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cvxopt is gpl licensed #486

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samuelstjean opened this Issue Nov 28, 2014 · 4 comments

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samuelstjean commented Nov 28, 2014

I mentionned this on another thread, but nobody noticed/responded, and I saw that Elef wanted to release by next week on the mailing list. Well, so what should we do with the module? The code says that it must use cvxopt for the constrained optimisation and just exit if it's not installed, but there was another time where it was working with it I guess?

Else it can be dropped or the license changed. which I wouldn't mind since I'm sitting on some stuff that can't be merged 'cause of license issues.

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arokem commented Nov 28, 2014

I don't think the license is an issue. We're just importing cvxopt, not rewriting it.

@arokem arokem closed this Nov 28, 2014

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arokem commented Nov 28, 2014

I don't think the license is an issue. We're just importing cvxopt, not
rewriting it.

On Fri, Nov 28, 2014 at 2:38 PM, Samuel St-Jean notifications@github.com
wrote:

I mentionned this on another thread, but nobody noticed/responded, and I
saw that Elef wanted to release by next week on the mailing list. Well, so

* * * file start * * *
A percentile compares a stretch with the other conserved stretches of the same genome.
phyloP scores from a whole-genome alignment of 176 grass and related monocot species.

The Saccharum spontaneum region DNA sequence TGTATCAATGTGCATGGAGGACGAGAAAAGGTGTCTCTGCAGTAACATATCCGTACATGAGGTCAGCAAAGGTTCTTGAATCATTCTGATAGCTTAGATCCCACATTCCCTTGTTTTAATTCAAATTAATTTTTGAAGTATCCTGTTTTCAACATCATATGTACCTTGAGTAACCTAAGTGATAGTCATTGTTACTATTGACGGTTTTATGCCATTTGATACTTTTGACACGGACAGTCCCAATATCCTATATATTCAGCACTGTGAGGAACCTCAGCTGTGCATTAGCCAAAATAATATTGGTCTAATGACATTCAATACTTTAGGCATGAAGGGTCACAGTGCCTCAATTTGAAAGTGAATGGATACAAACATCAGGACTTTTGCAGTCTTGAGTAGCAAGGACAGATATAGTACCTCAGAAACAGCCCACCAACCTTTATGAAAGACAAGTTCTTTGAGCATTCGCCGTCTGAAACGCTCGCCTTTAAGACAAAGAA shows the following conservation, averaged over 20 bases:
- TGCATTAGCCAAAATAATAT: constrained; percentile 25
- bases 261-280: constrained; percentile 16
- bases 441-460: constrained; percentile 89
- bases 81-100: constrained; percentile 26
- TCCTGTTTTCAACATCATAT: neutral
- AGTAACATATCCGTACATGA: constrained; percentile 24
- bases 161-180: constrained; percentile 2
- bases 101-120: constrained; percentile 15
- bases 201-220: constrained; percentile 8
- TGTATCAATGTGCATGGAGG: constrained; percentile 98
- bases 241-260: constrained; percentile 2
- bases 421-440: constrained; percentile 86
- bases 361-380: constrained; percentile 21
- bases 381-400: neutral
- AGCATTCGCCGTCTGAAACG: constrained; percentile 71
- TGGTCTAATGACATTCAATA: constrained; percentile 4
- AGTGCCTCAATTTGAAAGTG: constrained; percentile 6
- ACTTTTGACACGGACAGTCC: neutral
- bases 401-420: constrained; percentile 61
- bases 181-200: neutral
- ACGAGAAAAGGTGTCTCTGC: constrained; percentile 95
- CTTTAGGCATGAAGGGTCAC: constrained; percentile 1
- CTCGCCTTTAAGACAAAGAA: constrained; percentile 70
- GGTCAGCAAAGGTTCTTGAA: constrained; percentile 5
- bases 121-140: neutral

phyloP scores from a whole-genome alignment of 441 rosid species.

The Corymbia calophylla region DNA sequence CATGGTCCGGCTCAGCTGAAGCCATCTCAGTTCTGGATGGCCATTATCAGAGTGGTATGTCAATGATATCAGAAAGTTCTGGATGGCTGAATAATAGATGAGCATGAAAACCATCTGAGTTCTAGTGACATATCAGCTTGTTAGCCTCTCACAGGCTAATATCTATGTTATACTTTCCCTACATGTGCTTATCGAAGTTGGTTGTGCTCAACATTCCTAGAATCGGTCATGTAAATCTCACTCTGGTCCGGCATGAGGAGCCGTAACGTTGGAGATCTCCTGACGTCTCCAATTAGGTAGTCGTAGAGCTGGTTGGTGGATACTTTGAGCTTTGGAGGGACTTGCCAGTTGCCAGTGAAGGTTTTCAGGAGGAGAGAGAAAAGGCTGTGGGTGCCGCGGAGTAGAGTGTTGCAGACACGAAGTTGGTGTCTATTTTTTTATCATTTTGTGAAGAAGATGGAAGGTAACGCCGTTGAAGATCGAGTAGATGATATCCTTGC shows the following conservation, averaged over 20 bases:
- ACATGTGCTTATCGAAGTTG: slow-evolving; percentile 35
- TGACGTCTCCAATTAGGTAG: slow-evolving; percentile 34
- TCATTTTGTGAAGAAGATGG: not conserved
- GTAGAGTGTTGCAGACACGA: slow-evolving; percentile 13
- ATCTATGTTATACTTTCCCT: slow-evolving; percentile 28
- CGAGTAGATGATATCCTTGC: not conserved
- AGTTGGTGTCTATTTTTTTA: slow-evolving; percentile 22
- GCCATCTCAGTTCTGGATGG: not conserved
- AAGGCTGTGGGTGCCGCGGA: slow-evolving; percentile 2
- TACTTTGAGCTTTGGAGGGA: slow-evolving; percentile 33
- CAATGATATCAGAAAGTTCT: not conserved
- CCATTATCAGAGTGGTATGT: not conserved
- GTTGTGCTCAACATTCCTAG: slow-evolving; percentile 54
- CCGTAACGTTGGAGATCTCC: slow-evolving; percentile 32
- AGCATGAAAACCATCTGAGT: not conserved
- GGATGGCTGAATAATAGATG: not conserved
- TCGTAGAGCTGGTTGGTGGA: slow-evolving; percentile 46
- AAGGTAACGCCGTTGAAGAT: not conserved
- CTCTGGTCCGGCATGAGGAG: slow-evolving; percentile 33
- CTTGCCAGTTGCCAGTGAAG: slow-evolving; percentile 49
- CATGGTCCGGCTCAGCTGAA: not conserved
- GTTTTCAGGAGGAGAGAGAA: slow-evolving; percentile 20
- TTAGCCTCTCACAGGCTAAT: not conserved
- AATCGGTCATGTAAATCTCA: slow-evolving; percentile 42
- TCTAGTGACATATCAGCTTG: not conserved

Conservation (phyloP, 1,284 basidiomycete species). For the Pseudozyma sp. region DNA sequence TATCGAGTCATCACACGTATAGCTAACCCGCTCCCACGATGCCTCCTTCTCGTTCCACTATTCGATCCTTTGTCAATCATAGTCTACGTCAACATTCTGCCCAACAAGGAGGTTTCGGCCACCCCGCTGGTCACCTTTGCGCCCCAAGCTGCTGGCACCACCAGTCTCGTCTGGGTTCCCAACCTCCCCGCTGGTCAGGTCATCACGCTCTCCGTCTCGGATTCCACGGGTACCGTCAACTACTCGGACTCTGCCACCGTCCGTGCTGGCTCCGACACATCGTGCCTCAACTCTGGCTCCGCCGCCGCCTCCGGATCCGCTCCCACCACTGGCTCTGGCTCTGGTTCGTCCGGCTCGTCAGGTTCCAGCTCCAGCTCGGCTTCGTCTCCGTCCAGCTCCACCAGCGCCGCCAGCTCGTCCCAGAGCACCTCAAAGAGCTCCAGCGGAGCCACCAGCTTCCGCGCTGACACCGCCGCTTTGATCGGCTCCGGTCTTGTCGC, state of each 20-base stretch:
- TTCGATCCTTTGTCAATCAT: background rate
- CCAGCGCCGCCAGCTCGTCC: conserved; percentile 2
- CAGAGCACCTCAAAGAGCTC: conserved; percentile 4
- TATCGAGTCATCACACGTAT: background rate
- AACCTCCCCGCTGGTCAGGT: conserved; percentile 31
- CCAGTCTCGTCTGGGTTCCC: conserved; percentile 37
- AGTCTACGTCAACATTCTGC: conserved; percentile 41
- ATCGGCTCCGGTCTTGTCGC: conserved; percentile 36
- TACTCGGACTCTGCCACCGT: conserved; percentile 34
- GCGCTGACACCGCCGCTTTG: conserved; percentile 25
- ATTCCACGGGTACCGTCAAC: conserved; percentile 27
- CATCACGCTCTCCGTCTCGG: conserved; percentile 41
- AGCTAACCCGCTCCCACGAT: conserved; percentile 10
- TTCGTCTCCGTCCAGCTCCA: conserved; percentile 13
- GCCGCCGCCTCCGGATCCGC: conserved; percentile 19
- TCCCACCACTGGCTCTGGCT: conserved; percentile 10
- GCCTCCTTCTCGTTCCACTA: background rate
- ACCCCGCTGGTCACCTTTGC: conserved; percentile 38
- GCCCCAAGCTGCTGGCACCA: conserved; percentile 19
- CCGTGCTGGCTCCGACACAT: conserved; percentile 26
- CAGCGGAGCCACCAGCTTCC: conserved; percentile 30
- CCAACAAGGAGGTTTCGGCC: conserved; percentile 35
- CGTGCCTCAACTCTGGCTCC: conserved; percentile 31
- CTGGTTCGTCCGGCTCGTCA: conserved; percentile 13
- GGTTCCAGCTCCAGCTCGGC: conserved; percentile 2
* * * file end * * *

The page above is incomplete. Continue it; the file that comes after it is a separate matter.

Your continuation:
what should we do with the module? The code says that it must use cvxopt
for the constrained optimisation and just exit if it's not installed, but
there was another time where it was working with it I guess?

Else it can be dropped or the license changed. which I wouldn't mind since
I'm sitting on some stuff that can't be merged 'cause of license issues.


Reply to this email directly or view it on GitHub
#486.

@matthew-brett

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matthew-brett commented Nov 29, 2014

I think it not clear what the license situation is when BSD licensed module 'dipy' imports GPL licensed module 'cvxopt'. See for example : http://en.wikipedia.org/wiki/GNU_General_Public_License#Linking_and_derived_works

If you think that dynamic linking against GPL code subjects you to the GPL (see link), then a Python module foo.py that loads a GPL library in an extension needs to be under the GPL, but I don't know what the situation is for a Python module bar.py that imports foo.py.

But, in any case, our BSD license is compatible with the GPL, so that, if we do become subject for the GPL by linking to a GPL library, our code can be deemed to be GPL, but remain BSD while it does not link to the GPL library. So I agree, I don't think we need to change our license to use cvxopt.

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samuelstjean commented Nov 29, 2014

Well, depends on the inerpretation, but apparently anything loading glp code and using it should also be gpl licensed. As an alternative, there are lib which create scripts ot only interface with those parts and save .npy files, which are loaded afterward by the rest of the library

Anyway, according to this https://softwarefreedom.org/resources/2007/gpl-non-gpl-collaboration.html#x1-50002.3 at the end of the paragraph, it seems that the project could be dual-licensed, in the sense that it would be BSD as a whole, but everything using cvxopt and using a file contained in that would be gpl.

Edit : The gpl also seems to plainly state that anything using gpl code is de facto gpl licensed https://www.gnu.org/licenses/gpl-faq.en.html#IfLibraryIsGPL

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